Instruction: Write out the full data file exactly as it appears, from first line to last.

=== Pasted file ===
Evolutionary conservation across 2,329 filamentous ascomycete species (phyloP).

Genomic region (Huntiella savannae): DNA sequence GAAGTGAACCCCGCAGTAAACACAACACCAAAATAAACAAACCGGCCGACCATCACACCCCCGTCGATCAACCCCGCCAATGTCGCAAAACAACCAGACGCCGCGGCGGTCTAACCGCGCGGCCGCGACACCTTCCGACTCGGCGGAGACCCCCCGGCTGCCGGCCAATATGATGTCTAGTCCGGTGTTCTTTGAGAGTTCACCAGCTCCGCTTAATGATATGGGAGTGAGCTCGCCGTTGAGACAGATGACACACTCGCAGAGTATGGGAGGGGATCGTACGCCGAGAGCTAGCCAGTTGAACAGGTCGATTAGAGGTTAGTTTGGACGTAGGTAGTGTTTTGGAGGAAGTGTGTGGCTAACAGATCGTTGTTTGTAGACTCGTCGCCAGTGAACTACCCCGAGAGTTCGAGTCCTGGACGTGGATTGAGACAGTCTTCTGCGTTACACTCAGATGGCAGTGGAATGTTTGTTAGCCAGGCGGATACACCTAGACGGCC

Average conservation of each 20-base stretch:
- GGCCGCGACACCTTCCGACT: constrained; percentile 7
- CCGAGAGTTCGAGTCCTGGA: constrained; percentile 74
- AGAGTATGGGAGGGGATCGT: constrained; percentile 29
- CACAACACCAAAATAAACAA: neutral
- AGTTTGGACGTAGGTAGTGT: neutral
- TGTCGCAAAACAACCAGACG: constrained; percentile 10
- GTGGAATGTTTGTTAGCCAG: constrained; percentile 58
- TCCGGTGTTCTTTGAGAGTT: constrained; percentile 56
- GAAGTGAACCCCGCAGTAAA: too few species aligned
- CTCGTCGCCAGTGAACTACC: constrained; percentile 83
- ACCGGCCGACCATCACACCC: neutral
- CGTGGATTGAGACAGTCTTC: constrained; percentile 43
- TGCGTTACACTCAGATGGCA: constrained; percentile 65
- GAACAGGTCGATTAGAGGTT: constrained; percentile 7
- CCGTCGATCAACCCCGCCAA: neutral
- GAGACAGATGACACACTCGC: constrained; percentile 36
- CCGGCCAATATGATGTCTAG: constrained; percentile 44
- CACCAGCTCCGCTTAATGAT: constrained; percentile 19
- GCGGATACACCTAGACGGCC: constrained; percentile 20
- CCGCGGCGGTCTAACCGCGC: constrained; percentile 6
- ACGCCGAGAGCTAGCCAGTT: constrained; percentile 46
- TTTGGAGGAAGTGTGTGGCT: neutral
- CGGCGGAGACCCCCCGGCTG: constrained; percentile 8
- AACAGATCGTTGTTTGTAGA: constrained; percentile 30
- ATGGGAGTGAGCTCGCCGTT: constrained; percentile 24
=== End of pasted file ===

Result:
Evolutionary conservation across 2,329 filamentous ascomycete species (phyloP).

Genomic region (Huntiella savannae): DNA sequence GAAGTGAACCCCGCAGTAAACACAACACCAAAATAAACAAACCGGCCGACCATCACACCCCCGTCGATCAACCCCGCCAATGTCGCAAAACAACCAGACGCCGCGGCGGTCTAACCGCGCGGCCGCGACACCTTCCGACTCGGCGGAGACCCCCCGGCTGCCGGCCAATATGATGTCTAGTCCGGTGTTCTTTGAGAGTTCACCAGCTCCGCTTAATGATATGGGAGTGAGCTCGCCGTTGAGACAGATGACACACTCGCAGAGTATGGGAGGGGATCGTACGCCGAGAGCTAGCCAGTTGAACAGGTCGATTAGAGGTTAGTTTGGACGTAGGTAGTGTTTTGGAGGAAGTGTGTGGCTAACAGATCGTTGTTTGTAGACTCGTCGCCAGTGAACTACCCCGAGAGTTCGAGTCCTGGACGTGGATTGAGACAGTCTTCTGCGTTACACTCAGATGGCAGTGGAATGTTTGTTAGCCAGGCGGATACACCTAGACGGCC

Average conservation of each 20-base stretch:
- GGCCGCGACACCTTCCGACT: constrained; percentile 7
- CCGAGAGTTCGAGTCCTGGA: constrained; percentile 74
- AGAGTATGGGAGGGGATCGT: constrained; percentile 29
- CACAACACCAAAATAAACAA: neutral
- AGTTTGGACGTAGGTAGTGT: neutral
- TGTCGCAAAACAACCAGACG: constrained; percentile 10
- GTGGAATGTTTGTTAGCCAG: constrained; percentile 58
- TCCGGTGTTCTTTGAGAGTT: constrained; percentile 56
- GAAGTGAACCCCGCAGTAAA: too few species aligned
- CTCGTCGCCAGTGAACTACC: constrained; percentile 83
- ACCGGCCGACCATCACACCC: neutral
- CGTGGATTGAGACAGTCTTC: constrained; percentile 43
- TGCGTTACACTCAGATGGCA: constrained; percentile 65
- GAACAGGTCGATTAGAGGTT: constrained; percentile 7
- CCGTCGATCAACCCCGCCAA: neutral
- GAGACAGATGACACACTCGC: constrained; percentile 36
- CCGGCCAATATGATGTCTAG: constrained; percentile 44
- CACCAGCTCCGCTTAATGAT: constrained; percentile 19
- GCGGATACACCTAGACGGCC: constrained; percentile 20
- CCGCGGCGGTCTAACCGCGC: constrained; percentile 6
- ACGCCGAGAGCTAGCCAGTT: constrained; percentile 46
- TTTGGAGGAAGTGTGTGGCT: neutral
- CGGCGGAGACCCCCCGGCTG: constrained; percentile 8
- AACAGATCGTTGTTTGTAGA: constrained; percentile 30
- ATGGGAGTGAGCTCGCCGTT: constrained; percentile 24